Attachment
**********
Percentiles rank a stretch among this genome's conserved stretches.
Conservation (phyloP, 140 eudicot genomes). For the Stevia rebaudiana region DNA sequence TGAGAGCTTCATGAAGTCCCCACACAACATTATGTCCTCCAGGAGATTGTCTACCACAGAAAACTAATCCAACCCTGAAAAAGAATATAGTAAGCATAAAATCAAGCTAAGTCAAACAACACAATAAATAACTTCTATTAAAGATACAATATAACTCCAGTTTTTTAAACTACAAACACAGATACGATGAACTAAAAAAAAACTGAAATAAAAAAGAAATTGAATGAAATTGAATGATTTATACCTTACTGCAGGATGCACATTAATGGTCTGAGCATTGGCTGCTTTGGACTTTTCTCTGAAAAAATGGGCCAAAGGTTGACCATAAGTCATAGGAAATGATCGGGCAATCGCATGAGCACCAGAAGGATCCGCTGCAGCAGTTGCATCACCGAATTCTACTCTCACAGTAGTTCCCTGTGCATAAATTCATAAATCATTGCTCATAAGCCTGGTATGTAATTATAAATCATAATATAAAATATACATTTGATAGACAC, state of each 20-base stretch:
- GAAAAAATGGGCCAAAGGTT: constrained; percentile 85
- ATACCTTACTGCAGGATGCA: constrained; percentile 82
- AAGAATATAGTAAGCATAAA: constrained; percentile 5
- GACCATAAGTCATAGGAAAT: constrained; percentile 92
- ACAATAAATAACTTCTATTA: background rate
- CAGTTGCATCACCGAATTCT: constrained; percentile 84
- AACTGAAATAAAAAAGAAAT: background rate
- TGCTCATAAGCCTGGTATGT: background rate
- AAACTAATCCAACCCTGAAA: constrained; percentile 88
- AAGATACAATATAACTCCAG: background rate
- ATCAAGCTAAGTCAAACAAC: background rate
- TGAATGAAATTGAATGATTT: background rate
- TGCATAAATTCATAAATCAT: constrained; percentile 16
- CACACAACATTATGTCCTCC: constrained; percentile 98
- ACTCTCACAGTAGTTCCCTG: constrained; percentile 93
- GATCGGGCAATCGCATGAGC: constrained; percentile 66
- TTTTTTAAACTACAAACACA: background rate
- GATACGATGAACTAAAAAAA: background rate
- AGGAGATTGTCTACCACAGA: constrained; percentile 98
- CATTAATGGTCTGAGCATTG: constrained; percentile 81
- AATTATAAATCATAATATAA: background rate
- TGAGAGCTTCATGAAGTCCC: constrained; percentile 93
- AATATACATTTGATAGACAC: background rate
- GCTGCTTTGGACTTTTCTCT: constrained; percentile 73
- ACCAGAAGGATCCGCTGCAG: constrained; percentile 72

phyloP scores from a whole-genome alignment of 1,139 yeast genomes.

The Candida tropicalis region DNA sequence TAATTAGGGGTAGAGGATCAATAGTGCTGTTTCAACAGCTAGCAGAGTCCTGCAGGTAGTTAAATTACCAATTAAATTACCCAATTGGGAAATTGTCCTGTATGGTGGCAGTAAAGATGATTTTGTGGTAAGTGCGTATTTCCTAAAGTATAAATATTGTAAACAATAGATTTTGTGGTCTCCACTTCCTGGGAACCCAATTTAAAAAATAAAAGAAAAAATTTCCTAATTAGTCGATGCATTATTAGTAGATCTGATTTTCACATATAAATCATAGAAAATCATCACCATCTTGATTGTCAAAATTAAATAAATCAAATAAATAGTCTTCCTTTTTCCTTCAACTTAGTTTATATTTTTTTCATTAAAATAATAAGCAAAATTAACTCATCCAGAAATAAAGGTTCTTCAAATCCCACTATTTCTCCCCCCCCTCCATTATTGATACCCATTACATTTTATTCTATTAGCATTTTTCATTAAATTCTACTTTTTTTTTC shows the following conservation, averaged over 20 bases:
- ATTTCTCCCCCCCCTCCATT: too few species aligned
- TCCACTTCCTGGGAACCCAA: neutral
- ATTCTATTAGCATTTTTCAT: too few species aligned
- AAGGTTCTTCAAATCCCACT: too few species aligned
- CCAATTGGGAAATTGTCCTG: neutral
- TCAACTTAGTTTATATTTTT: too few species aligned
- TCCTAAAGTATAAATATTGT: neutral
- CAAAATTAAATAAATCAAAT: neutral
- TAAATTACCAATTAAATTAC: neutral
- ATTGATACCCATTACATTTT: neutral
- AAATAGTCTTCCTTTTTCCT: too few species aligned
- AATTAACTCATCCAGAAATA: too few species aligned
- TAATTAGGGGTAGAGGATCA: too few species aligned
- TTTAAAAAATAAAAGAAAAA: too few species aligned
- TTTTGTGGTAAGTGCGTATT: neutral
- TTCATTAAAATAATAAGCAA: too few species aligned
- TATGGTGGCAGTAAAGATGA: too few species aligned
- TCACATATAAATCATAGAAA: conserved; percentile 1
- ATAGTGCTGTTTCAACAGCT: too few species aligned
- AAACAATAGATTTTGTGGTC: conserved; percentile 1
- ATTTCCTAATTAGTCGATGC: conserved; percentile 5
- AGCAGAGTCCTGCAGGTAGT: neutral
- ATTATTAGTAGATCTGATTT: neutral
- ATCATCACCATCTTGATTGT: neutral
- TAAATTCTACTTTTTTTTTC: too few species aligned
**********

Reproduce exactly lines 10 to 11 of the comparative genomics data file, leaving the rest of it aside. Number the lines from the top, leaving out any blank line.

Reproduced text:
- TGCTCATAAGCCTGGTATGT: background rate
- AAACTAATCCAACCCTGAAA: constrained; percentile 88